Volume 74, Number 33 | December 22 - 28, 2004


Buildings must do thorough vetting of 9th St. dorm

We’re glad to see the Department of Buildings is going by the book in its review of plans for the proposed student dormitory at the site of the old P.S. 64 at E. Ninth St. and Avenue B.

Last week, D.O.B. disapproved plans filed by architectural firm Beyer Blinder Belle on behalf of developer Gregg Singer, after a Buildings examiner found that the plans do not substantiate that the 19-story tower planned on the site will, in fact, be used as a dormitory. Furthermore, the fact that Singer is not saying who his institutional tenant is for the building must be adding to Buildings’ skepticism about the whole project.

D.O.B.’s conclusion will only fan the flames of many in the community who suspect that this could be a “stealth” residential building — that Singer is hoping to claim hardship at some point and then appeal to change the building’s use to residential. This is despite the property’s deed restriction for a community facility — of which a dorm is one of the allowable uses.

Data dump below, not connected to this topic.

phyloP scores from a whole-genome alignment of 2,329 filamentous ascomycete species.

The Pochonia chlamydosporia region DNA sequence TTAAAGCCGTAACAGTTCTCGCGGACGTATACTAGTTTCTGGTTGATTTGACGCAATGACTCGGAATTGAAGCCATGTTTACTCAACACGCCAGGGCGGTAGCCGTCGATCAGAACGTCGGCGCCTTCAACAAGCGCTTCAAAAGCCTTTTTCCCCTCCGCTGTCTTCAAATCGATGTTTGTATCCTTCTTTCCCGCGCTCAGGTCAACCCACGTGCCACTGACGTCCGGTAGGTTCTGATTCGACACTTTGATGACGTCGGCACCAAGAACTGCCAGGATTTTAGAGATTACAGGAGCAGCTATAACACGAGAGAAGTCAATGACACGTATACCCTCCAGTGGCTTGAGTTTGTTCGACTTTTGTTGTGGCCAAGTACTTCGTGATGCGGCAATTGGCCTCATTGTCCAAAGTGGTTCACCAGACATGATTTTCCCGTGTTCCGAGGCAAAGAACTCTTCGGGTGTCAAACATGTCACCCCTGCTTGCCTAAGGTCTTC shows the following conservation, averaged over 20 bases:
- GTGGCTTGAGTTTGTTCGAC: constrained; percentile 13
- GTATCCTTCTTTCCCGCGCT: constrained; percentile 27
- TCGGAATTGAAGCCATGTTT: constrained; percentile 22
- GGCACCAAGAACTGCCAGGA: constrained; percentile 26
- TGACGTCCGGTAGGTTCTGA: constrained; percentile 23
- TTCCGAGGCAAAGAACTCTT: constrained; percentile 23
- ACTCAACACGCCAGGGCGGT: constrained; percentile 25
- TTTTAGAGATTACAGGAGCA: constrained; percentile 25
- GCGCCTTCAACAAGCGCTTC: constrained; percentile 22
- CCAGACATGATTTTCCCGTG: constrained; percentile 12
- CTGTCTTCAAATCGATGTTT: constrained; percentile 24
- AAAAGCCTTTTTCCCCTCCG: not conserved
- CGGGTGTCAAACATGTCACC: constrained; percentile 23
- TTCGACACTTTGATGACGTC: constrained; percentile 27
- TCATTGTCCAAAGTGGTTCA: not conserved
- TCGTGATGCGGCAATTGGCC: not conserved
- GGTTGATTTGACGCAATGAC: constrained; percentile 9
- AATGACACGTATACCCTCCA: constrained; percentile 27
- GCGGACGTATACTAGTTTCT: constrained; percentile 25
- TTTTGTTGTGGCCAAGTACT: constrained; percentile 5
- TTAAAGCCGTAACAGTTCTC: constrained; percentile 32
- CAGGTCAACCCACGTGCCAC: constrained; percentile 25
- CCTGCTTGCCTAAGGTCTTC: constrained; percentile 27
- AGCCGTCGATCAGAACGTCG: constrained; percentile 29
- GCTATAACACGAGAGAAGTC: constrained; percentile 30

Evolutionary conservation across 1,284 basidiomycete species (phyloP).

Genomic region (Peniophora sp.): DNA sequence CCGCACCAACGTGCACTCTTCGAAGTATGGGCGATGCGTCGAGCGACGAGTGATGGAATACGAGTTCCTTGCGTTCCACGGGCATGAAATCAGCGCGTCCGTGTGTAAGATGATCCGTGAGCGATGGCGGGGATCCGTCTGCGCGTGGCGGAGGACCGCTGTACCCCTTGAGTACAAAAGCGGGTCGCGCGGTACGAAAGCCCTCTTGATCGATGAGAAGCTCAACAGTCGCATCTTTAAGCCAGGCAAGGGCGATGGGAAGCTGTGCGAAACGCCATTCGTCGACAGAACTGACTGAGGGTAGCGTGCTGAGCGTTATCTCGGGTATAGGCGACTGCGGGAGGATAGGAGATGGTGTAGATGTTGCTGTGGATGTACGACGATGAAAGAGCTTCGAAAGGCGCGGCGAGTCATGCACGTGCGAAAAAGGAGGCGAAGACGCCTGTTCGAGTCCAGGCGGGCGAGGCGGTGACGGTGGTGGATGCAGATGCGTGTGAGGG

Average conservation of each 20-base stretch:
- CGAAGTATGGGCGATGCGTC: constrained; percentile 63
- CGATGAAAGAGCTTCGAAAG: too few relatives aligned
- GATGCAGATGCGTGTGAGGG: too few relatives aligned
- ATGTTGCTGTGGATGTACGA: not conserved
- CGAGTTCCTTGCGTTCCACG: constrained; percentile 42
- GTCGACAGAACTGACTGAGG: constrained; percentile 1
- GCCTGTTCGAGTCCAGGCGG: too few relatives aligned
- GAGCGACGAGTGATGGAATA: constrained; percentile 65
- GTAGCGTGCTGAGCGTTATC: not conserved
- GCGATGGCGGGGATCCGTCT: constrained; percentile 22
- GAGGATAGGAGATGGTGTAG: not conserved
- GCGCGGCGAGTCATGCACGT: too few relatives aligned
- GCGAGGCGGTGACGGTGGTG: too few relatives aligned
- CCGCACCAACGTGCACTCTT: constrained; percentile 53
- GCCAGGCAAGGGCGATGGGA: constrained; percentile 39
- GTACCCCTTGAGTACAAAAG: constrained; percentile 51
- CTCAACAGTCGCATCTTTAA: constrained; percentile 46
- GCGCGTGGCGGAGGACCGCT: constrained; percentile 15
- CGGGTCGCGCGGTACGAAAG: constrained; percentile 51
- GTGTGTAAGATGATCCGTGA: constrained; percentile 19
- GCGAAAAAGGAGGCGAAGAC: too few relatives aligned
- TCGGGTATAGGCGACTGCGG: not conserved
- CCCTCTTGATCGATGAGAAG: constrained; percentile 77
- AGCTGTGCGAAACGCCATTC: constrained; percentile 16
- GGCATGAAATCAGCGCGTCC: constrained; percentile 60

D.O.B.’s oversight — or lack thereof — of some new projects in the East Village area has been the subject of major complaints. Two examples that leap to mind are 4 E. Third St. and 81 E. Third St., where bulk was added to the building under the community facilties allowance without proper identification and assurance that tenants were in place for a community use.

So far, it seems, Buildings is doing things the right way on this project. Let’s hope it continues that way.

N.Y.U. should up ante for square’s renovation

From reports at last week’s Washington Sq. Coalition meeting, it sounds like the renovation of Washington Sq. Park is moving forward and that a successful project is in the offing. Yet, of concern to those that want this project done right and the park then properly maintained, the price tag has gone up — from $10 million to $12 million a few years ago to now $16 million to reconstruct the park and $4 for a maintenance endowment. Thus, finding the rest of the money becomes an issue.

New York University pledged $1 million for the renovation when the cost was lower. In short, the amount of money needed has essentially doubled, so N.Y.U. should, logically, double its contribution. Asking N.Y.U. to contribute at least 12 percent of the renovation cost is actually quite modest.

N.Y.U.’s students use the park like a campus and the university holds its commencement there.

John Sexton, N.Y.U.’s president, says that N.Y.U. should be a “leadership university.” Here is the perfect example for the university to lead — by taking its commitment to the park to another level and helping fund the increased cost of the Washington Sq. renovation project.

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